Netflix has let us a little deeper into the world of its upcoming Will Smith-starring fantasy movie, Bright, with a new trailer that shows us everything from who really runs the alternate reality Los Angeles setting, to what you definitely shouldn’t call an orc.
Starring Smith as a human cop partnered with Joel Edgerton as the world’s first orcish police officer, Bright revolves around the pair working together to protect the Los Angeles area from an evil elf who has plans to wreak havoc with a magical artifact. But as Smith jokingly explained at San Diego Comic Con earlier this year, the film is more of a socio-economic statement with fantasy elements tacked on.
The video below contains foul language, please watch at your own discretion:
“It was really great to be an African-American police officer who found someone to be racist against,” Smith said at the time, adding that Bright is “a beautiful snapshot of our world, without hammering it too much.”
Now, though, with the release of a new redband trailer, fans can get a better look at what Bright deals with in detail. Here is what learned from Bright’s latest trailer:
It looks like a big-budget studio film
Netflix paid a reported $90 million for Bright, and judging from the trailer, they got a whole lot of slick effects and star power for their money, thanks to favorites like Smith and Edgerton. The result is a film that appears to have been made for a major studio with a theatrical release in mind, rather than a flick that comes from a streaming service. Amazon and Netflix have tended to raid film festivals for their content rather, dealing with smaller movies, rather than the big budget pictures. Netflix debuted the first trailer during the Oscars. It’s even being released during a time often reserved for big movies: December 22. Already star The Last Jedi? Maybe stay home this Christmas and catch Bright.
The look combined with direction from Suicide Squad helmer David Ayer could give Netflix its first blockbuster movie — a chance the company missed out on with the Brad Pitt-starring War Machine, which was released earlier this year to mostly negative reviews. As Engadget points out, Netflix has also expressed interest in turning Bright into a franchise, should it do well upon release.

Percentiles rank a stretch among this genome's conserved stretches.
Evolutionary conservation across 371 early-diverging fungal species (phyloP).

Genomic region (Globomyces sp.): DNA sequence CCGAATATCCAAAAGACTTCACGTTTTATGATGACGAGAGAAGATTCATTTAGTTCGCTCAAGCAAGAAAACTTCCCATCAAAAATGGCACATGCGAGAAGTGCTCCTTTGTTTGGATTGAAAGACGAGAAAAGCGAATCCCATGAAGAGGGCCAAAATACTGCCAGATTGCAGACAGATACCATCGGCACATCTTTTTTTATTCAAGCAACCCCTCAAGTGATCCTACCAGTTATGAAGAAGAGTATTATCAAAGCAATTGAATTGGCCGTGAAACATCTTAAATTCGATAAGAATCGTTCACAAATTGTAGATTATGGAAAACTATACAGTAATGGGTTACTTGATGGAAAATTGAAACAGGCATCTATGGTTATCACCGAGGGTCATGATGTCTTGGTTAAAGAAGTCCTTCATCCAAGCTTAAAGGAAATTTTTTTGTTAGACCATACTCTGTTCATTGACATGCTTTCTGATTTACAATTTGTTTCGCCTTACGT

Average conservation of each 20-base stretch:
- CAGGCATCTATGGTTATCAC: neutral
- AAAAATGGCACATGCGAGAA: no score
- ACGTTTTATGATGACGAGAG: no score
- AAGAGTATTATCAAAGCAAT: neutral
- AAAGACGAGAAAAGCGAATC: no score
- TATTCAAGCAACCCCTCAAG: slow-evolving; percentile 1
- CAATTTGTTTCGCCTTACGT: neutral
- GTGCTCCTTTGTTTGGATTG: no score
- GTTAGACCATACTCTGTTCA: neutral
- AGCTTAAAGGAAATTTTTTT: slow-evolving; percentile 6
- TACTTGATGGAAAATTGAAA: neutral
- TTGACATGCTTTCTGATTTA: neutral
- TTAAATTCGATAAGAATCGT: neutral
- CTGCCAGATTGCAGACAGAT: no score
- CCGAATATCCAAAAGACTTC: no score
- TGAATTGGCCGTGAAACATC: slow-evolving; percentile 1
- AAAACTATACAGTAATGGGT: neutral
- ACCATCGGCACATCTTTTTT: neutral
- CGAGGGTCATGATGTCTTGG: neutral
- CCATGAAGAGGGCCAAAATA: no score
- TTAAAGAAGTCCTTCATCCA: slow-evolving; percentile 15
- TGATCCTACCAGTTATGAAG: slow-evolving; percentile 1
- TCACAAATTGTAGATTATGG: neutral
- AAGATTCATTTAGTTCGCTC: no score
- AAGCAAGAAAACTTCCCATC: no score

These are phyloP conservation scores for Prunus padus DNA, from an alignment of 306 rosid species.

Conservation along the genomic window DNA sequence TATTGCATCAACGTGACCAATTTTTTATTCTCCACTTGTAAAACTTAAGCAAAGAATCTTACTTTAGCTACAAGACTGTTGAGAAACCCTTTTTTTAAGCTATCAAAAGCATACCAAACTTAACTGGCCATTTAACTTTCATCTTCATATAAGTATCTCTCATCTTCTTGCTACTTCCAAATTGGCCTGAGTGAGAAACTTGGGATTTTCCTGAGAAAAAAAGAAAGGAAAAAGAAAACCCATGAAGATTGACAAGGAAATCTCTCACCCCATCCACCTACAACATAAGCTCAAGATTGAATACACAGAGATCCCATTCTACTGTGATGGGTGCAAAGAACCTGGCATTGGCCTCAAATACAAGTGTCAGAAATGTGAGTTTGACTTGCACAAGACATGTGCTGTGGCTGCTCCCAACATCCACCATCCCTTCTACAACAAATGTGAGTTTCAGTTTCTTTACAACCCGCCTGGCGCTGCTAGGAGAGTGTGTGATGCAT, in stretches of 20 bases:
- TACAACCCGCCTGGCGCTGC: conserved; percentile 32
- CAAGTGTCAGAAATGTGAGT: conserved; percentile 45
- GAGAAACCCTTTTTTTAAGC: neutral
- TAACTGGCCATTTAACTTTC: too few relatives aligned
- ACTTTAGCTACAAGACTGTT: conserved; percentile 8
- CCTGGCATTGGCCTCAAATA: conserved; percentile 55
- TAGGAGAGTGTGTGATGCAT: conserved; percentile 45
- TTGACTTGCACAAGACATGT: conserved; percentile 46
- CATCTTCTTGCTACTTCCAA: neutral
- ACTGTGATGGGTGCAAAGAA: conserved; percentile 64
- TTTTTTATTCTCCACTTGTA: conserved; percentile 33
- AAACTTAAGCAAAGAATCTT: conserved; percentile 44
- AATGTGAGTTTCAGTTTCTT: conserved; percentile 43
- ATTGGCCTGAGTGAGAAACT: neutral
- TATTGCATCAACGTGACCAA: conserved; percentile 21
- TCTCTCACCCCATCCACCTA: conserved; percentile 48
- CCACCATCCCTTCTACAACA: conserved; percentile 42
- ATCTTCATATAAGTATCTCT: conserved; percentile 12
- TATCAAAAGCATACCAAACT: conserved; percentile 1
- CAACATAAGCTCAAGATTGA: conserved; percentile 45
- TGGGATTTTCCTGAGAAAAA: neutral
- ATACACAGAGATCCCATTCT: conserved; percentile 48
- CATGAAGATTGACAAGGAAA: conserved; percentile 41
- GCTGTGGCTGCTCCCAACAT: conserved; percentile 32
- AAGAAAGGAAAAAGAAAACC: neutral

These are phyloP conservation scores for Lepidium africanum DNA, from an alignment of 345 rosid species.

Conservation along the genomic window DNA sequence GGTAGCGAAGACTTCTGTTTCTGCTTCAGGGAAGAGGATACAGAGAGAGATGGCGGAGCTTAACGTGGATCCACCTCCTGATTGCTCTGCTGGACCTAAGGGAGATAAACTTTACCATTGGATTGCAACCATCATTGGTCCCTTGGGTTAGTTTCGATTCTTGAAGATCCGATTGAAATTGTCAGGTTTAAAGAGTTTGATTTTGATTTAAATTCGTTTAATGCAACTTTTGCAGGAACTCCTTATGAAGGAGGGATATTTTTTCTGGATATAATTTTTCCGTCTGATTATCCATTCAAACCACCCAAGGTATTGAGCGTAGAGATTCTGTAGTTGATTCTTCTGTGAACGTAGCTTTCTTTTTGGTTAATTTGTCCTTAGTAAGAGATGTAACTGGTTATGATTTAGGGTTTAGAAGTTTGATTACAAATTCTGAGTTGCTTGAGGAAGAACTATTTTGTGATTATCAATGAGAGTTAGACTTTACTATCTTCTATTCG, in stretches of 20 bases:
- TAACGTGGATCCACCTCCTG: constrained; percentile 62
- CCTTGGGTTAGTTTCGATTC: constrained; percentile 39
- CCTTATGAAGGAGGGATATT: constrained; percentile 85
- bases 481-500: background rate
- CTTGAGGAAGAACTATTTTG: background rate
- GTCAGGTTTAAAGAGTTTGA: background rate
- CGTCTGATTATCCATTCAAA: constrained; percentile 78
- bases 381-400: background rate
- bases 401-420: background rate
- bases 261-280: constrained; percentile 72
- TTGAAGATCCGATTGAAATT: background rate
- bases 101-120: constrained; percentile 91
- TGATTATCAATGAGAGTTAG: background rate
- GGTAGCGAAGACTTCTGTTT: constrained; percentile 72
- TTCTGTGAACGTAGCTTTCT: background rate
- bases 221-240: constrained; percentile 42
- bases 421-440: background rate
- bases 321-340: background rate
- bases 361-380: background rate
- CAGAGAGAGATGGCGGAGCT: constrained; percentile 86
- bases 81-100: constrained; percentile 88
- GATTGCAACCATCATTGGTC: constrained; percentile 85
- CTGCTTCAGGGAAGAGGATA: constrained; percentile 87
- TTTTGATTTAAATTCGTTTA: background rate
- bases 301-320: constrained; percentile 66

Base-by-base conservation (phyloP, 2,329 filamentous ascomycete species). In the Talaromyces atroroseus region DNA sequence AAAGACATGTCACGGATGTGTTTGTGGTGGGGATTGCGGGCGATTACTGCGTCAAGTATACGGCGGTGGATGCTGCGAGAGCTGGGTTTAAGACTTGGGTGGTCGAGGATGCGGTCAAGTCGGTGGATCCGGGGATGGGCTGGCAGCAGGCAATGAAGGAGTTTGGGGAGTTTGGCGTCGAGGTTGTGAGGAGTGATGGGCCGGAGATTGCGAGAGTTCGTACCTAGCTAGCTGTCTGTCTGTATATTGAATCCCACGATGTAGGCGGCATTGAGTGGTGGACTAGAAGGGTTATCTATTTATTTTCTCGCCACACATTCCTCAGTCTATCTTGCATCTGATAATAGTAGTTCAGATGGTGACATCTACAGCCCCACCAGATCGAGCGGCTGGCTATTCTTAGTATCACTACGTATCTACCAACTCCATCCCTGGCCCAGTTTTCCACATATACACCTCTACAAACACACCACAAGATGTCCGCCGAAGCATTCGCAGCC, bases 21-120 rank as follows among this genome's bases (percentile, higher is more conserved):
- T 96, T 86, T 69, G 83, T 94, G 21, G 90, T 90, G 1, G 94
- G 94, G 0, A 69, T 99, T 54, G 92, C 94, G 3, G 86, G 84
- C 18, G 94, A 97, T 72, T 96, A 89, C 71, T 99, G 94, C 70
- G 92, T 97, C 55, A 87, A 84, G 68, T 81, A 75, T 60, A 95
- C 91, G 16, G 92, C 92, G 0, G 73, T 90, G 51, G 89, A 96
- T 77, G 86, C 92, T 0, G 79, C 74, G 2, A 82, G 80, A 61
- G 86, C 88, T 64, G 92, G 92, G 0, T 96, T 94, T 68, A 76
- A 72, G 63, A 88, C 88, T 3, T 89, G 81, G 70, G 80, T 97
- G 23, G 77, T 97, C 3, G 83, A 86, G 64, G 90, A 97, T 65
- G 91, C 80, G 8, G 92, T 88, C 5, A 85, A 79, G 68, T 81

The story revolves around a magic wand
Bright takes place in an alternate reality Los Angeles where humans live among fantasy races like orcs and elves. Specifically, a magic wand that one character describes in the trailer as “a nuclear weapon that grants wishes.”
The trailer revolves around Smith and Egerton’s characters chasing down and protecting the wand from evil elf Noomi Rapace, as well as any nefarious humans that may want to get their hands on the artifact. That task takes them through just about action movie scenario you could imagine, from car chase shootouts to outrunning massive explosions.
It’s definitely not for kids
With its roots in traditional action movies, Bright has plenty of peril, suspense, and violence, so you might want to screen it alone before giving the kids a glimpse. Also, Smith curses in this — a lot — so don’t expect his usual PG-rated presence to make the flick kid-friendly.
But then, perhaps we should have known that earlier, judging by director Ayer’s introduction of the film’s first trailer at San Diego Comic Con earlier this year.
“This ain’t no bulls— PG-13 studio movie,” Ayer said. “I was able to do my s—. I was able to do my thing.”
The elves are in charge
Much of the trailer is framed around Smith and Edgerton’s characters explaining their situation to a superior who appears to be an elf, but is nonetheless still upset at all the destruction they had been causing. Later in the trailer, another scene shows a highway sign in the Los Angeles area indicating an exit for the “Elf District.” Rapace’s elf character, meanwhile, seems to lurk around every corner.
That’s all probably because, as Polygon points out, humans aren’t in charge — elves are. In the Bright universe, the site notes, elves are the “wealthiest, most elite group” in the world, putting them in positions of privilege and power over all the other races in alt-LA. Orcs, however, are the lowest on the totem pole, leading to an interesting message for a fantasy film.
It isn’t a great idea to call an orc “Shrek”
With all those different beings sharing a city, there are plenty of opportunities to offend someone, but in the trailer, Smith decides to drop what appears to be the equivalent of a racial epithet on one angry orc.
“I need you to take your fat, Shrek-looking [expletive] back the [expletive] home to Fiona,” Smith says, referencing the 2001 film about an ogre voiced by Mike Myers. After the trailer cuts to Edgerton’s orc character looking uncomfortable, it becomes clear Smith’s character needs a little sensitivity training — which the other orcs provide by stomping him out.